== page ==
Three out of four drivers on U.S. roads are buckling their safety belts, the National Highway Traffic Safety Administration reports. It's a big improvement compared with previous years, but the gains aren't consistent nationwide. In recent months Washington state is setting a good example. Last June Washington enacted a primary safety belt law, which allows police officers to ticket motorists for belt violations alone. In most other states, officers must stop a motorist for some other violation before issuing a ticket for not buckling up.
At the same time, state officials launched an enforcement and publicity program with stepped-up ticketing for safety belt violations and education about both the importance of using belts and the relatively hefty fine of $86 that's imposed for neglecting to buckle up. The result is that now Washington boasts a belt use rate of 93 percent, the highest statewide rate ever reported in the United States.
Washington's current belt use rate represents a 12 percentage point improvement compared with the average buckle-up rate of 81 percent before the state's primary law took effect and the program of enforcement and publicity got under way.
"This is a big boost in belt use, especially because the use rate already was relatively high. It's especially hard to get those last hold-outs to buckle up. They're the ones who have known for years that they should buckle up but still haven't done it. The change in the law plus the enforcement and publicity about the fine are what finally convinced many of them to do it," says Institute chief scientist Allan Williams.
Washington state's program began in April 2002 with media announcements and highway signs about the implementation in June of the primary law. But this didn't start the safety belt use rate on its upward climb. The rate didn't begin going up sharply until police stepped up enforcement, beginning in late May.
The Washington Traffic Safety Commission, which evaluated this program, points out that the increase in belt use "was immediate and simultaneous with the enforcement." The Commission adds that this is "compelling evidence" of the importance of visible enforcement. "The onset of belt enforcement appears to be the critical factor. The announcement of impending enforcement is not enough."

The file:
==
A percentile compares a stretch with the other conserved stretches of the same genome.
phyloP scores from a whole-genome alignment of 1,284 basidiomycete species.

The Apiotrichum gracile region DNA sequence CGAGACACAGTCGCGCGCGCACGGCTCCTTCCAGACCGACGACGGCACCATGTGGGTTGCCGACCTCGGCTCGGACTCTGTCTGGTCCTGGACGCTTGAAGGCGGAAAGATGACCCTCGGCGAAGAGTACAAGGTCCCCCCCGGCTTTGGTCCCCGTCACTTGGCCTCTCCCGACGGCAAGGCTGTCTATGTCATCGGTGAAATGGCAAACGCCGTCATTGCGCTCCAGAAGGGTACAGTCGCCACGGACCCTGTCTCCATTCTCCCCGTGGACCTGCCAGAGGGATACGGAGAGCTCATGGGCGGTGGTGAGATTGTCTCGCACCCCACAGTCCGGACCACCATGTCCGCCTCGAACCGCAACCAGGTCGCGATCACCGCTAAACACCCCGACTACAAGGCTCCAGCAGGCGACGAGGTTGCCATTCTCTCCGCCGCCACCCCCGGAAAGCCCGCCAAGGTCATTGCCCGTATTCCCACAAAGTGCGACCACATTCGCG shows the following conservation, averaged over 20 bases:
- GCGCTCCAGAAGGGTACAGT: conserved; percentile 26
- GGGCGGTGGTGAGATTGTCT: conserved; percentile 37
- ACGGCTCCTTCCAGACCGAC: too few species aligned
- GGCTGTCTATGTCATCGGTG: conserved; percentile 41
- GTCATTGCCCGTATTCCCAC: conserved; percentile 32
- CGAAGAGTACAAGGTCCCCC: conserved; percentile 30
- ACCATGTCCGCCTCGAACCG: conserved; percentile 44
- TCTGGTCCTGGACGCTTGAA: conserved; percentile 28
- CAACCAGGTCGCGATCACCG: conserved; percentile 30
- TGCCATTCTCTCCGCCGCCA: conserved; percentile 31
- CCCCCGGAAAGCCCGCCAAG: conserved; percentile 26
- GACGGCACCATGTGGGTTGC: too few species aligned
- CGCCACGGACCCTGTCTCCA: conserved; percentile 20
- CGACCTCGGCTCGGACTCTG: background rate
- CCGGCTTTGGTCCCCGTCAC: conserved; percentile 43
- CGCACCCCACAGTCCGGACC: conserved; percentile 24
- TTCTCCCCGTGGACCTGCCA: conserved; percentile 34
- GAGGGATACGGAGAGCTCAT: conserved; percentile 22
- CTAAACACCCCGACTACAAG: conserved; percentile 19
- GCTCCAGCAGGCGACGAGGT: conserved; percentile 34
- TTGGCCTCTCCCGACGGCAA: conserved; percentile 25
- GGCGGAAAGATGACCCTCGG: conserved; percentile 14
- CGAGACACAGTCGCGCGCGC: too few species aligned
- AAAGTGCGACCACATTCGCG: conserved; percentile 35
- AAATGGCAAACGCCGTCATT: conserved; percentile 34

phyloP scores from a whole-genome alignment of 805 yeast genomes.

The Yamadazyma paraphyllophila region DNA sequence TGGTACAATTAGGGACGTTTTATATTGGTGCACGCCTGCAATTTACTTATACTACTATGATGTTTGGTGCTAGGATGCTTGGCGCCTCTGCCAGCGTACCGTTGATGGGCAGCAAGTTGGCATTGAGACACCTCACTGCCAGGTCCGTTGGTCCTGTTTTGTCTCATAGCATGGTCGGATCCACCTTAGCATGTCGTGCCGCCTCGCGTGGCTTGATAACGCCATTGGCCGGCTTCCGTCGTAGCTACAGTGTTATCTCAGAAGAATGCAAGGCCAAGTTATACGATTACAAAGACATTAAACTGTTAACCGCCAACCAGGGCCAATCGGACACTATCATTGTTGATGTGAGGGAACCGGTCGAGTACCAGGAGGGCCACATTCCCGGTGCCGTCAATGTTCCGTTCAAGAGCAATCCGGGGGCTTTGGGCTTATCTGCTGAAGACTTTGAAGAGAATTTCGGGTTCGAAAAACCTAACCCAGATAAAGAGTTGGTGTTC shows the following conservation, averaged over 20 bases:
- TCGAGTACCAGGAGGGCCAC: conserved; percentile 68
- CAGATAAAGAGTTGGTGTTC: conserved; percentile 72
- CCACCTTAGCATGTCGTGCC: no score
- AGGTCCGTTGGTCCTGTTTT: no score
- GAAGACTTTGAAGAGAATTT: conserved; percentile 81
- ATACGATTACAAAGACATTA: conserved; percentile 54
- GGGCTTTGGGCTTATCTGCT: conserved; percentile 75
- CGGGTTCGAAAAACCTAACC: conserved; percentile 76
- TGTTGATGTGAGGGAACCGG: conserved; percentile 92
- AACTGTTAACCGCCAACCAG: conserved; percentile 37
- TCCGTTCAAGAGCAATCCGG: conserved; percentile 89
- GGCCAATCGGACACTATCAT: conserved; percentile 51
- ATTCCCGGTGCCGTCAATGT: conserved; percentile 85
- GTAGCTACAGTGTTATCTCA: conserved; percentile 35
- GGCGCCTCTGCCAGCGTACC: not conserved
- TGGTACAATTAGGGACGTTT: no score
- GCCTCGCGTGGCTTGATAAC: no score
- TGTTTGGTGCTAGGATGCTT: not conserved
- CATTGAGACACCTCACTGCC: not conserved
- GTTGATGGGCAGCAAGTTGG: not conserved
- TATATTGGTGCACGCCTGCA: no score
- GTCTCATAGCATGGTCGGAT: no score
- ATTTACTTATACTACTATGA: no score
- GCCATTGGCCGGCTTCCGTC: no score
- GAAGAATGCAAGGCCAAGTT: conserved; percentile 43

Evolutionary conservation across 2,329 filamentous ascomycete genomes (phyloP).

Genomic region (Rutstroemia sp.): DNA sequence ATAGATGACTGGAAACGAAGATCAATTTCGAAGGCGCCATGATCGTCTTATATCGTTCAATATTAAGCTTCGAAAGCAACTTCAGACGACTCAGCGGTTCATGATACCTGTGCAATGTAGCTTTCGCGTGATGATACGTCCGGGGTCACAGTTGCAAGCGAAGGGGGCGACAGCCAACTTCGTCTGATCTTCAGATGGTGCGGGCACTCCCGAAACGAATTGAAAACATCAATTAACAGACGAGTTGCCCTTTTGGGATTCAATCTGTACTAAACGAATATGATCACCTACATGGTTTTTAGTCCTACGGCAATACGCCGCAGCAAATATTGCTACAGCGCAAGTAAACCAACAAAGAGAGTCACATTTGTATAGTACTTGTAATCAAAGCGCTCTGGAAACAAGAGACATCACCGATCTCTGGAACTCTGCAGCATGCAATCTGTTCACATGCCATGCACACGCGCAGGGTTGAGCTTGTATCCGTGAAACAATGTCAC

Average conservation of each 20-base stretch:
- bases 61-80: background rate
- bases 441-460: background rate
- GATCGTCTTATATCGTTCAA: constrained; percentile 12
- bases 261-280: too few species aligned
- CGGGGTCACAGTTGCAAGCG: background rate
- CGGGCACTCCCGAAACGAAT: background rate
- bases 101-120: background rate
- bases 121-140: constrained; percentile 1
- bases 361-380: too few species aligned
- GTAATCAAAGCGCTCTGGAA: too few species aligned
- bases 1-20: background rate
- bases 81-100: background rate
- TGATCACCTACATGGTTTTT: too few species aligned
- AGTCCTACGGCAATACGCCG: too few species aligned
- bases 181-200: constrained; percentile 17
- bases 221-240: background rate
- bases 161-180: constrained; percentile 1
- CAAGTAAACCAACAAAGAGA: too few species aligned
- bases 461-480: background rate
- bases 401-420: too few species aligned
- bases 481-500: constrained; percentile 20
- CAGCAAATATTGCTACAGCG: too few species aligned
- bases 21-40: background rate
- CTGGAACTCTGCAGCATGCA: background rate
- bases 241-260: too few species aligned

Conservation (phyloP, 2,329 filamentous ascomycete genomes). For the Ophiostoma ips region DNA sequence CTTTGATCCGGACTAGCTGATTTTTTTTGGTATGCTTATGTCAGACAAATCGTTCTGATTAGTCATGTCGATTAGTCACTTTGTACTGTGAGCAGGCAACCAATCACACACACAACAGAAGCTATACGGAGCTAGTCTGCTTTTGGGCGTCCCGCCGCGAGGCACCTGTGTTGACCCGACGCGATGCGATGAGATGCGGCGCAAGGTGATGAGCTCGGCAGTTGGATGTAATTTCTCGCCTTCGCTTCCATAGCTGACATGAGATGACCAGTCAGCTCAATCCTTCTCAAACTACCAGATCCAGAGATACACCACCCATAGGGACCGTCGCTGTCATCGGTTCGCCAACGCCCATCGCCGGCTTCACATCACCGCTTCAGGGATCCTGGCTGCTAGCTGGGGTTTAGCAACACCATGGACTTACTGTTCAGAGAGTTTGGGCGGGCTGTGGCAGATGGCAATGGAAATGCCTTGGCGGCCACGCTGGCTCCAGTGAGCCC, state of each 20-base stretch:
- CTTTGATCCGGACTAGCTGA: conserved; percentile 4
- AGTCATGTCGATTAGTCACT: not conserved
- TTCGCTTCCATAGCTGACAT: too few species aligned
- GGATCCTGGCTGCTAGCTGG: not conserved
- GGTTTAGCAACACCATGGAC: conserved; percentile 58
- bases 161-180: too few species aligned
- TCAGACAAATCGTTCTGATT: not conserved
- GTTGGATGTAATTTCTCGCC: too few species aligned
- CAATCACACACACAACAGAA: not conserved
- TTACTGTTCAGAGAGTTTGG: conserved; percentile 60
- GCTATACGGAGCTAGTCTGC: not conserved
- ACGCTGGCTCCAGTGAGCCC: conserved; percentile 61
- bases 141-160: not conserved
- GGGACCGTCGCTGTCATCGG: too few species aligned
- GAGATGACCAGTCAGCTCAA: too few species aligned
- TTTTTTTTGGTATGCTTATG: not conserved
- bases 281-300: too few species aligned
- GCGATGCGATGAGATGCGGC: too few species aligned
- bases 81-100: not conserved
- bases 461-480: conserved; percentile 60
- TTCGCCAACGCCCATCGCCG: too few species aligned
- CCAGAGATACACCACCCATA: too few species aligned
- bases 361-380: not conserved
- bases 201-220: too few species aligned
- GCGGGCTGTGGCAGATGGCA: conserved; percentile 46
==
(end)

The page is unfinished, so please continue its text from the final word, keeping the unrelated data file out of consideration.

Once the safety belt use rate started to climb in May 2002, it increased steadily and reached 93 percent in September. Belt use was high in all types of passenger vehicles, although it was a few percentage points higher in cars and sport utility vehicles (94 percent) than in vans (91 percent) and pickup trucks (89 percent).
Washington's record was achieved as part of a 30-state expansion of "Click It or Ticket." This program of belt law enforcement and publicity began with a five-year effort in North Carolina (see "'Click it or ticket' expands beyond North Carolina," Nov. 15, 2001) that insurers helped launch in the mid-1990s. NHTSA and the Institute worked with state officials and enforcement personnel to achieve 84 percent belt use.
Among the 30 states that participated in 2002's expanded "Click It or Ticket," Washington isn't the only winner. States where belt use had been lagging reported big gains. The use rate in Vermont jumped from 66 percent before the program to 85 percent after it. West Virginia recorded a similar improvement, from 56 to 72 percent belt use. Across states where comprehensive "Click It or Ticket" programs were conducted, the average increase in the use rate was 9 percentage points, from 68 to 77 percent.
Despite these gains, the average use rate of 75 percent across the United States still is lower than in many other countries (see Status Report special issue: Highway safety gets short shrift, Dec. 7, 2002). The U.S. rate is higher than in Belgium, the Netherlands, and Italy, but it's lower than Australia's 97 percent safety belt use. It's also lower than the reported use rates in Canada, France, Germany, and the United Kingdom. The use rate in each of these countries exceeds 90 percent.
Higher U.S. rates generally are reported in states with primary enforcement laws. NHTSA reports 80 percent belt use in states with such laws, compared with an average of 69 percent in states where officers must stop a motorist for some other violation before issuing a ticket for not buckling up. In New Hampshire, where no safety belt law is in effect, the use rate is about 50 percent.